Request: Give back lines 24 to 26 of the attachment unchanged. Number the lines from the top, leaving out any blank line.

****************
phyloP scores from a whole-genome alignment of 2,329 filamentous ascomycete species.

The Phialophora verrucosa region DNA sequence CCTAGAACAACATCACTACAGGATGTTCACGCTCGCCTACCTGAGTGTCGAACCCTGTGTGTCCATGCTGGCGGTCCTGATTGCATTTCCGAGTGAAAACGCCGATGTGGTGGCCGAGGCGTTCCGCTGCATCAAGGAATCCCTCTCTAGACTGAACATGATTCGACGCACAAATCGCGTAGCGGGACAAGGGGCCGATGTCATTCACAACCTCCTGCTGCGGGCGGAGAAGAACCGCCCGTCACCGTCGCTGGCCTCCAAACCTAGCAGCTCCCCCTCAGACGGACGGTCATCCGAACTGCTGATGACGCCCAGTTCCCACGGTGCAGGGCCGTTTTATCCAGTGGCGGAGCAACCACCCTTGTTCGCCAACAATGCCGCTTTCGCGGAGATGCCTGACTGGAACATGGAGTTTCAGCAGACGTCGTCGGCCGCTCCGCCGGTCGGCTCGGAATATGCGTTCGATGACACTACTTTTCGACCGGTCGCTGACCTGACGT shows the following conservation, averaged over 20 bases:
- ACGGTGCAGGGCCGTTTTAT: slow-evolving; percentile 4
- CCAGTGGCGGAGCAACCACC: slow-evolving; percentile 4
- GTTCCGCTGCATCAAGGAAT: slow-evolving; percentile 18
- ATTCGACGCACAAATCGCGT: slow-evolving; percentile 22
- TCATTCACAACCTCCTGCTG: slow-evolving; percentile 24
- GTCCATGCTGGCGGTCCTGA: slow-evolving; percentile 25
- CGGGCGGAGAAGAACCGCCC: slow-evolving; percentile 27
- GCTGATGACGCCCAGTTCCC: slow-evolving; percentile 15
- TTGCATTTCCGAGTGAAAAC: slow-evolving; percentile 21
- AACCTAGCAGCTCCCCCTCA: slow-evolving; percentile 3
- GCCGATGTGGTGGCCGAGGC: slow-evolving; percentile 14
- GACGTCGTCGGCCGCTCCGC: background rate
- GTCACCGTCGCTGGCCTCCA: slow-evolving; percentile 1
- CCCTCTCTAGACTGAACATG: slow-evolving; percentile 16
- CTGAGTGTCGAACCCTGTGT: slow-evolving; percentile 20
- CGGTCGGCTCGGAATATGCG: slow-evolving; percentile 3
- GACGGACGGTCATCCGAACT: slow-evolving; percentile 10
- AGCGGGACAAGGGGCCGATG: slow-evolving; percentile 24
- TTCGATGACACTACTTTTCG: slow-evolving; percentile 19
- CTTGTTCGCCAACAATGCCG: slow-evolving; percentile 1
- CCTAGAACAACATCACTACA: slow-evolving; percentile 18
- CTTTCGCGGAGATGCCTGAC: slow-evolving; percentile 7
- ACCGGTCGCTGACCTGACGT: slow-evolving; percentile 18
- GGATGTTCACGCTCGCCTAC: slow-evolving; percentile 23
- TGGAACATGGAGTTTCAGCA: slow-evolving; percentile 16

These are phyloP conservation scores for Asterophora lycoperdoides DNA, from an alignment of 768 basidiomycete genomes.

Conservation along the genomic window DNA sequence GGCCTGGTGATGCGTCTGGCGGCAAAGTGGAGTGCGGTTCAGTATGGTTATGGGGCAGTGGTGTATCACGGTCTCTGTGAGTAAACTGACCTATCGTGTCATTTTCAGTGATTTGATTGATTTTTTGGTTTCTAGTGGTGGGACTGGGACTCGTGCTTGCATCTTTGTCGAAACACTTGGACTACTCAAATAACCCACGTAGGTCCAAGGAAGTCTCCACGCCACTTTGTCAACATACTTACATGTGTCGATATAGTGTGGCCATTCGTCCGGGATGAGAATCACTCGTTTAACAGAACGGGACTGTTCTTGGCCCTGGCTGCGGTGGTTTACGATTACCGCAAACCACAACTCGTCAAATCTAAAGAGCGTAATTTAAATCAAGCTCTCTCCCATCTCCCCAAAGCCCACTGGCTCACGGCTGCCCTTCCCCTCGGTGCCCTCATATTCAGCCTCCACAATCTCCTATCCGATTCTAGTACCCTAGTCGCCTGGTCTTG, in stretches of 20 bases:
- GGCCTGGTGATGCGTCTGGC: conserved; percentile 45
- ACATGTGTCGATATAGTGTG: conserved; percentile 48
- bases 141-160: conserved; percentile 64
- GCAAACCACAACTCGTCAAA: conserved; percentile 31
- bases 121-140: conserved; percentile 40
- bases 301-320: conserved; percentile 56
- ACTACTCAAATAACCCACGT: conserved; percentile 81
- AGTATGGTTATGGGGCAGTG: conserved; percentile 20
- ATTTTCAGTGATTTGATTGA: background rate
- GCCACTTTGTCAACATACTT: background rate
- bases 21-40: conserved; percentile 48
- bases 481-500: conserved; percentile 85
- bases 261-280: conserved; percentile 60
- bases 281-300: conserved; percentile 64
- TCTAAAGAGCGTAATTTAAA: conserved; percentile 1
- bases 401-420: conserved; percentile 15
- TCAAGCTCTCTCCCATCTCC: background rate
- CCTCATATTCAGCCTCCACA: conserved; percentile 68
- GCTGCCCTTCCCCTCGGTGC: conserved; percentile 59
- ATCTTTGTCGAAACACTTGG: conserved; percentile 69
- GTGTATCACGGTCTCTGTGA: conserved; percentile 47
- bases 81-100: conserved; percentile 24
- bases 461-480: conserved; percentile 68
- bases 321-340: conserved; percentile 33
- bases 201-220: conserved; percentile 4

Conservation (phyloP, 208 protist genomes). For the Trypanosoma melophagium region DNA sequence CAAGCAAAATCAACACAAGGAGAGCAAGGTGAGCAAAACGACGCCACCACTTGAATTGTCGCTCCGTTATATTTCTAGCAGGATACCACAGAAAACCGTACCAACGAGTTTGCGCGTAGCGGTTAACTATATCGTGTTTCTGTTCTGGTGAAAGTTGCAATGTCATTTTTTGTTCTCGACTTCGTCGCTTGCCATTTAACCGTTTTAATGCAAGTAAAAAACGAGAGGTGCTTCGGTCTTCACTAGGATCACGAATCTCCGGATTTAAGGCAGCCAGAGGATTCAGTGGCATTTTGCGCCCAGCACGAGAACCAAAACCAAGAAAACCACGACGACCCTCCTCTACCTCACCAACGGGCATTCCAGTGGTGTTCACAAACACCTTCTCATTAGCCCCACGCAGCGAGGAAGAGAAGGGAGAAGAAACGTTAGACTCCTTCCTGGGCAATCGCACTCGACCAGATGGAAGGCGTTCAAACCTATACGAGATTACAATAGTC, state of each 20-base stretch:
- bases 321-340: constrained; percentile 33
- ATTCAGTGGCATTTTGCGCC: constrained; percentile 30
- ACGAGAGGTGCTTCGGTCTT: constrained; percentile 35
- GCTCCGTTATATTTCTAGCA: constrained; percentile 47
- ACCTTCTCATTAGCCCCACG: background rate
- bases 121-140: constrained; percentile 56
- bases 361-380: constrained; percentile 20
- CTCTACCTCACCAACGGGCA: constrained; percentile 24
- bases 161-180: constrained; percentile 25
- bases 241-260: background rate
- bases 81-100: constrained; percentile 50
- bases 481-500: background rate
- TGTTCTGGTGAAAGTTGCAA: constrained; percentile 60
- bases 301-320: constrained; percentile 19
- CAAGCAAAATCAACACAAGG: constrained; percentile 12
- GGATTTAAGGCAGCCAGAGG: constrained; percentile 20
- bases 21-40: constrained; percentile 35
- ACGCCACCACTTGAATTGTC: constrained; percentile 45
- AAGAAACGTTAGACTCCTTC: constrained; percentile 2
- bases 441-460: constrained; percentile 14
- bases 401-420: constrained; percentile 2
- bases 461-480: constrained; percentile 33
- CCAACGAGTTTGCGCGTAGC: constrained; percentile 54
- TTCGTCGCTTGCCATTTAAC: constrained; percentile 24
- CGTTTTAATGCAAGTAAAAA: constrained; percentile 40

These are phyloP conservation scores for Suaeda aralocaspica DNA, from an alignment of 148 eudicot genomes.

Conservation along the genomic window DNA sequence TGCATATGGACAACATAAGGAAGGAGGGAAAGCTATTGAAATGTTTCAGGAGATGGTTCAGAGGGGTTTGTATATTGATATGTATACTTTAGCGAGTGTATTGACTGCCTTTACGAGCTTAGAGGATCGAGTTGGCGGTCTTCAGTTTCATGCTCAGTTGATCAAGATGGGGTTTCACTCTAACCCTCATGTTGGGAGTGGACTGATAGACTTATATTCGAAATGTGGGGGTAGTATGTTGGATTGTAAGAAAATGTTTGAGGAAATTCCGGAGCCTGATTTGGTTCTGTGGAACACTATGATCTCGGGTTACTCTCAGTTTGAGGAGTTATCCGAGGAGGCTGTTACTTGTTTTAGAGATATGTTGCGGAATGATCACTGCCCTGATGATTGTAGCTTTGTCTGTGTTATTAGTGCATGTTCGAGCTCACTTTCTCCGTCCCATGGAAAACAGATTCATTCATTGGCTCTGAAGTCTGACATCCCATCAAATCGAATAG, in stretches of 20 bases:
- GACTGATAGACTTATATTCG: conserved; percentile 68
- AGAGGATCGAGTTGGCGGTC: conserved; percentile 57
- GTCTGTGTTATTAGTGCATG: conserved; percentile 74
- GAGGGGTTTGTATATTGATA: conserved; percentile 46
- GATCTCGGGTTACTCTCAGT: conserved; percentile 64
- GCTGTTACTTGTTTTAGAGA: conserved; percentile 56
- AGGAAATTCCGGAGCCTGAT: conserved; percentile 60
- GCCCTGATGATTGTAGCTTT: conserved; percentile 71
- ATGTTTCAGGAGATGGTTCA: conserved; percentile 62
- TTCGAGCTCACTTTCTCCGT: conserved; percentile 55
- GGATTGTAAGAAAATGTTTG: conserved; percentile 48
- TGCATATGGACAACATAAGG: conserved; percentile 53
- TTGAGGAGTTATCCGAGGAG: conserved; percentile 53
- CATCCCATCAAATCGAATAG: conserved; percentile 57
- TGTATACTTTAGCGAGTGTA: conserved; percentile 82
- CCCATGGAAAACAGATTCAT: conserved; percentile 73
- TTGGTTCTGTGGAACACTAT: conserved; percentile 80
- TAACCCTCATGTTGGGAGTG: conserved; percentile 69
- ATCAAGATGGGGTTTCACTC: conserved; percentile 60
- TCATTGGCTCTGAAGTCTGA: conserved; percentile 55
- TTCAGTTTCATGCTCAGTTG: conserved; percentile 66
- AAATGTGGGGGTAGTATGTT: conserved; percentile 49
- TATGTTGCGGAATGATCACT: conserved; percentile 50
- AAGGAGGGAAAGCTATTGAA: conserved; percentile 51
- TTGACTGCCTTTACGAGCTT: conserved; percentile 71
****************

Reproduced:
- CTTTCGCGGAGATGCCTGAC: slow-evolving; percentile 7
- ACCGGTCGCTGACCTGACGT: slow-evolving; percentile 18
- GGATGTTCACGCTCGCCTAC: slow-evolving; percentile 23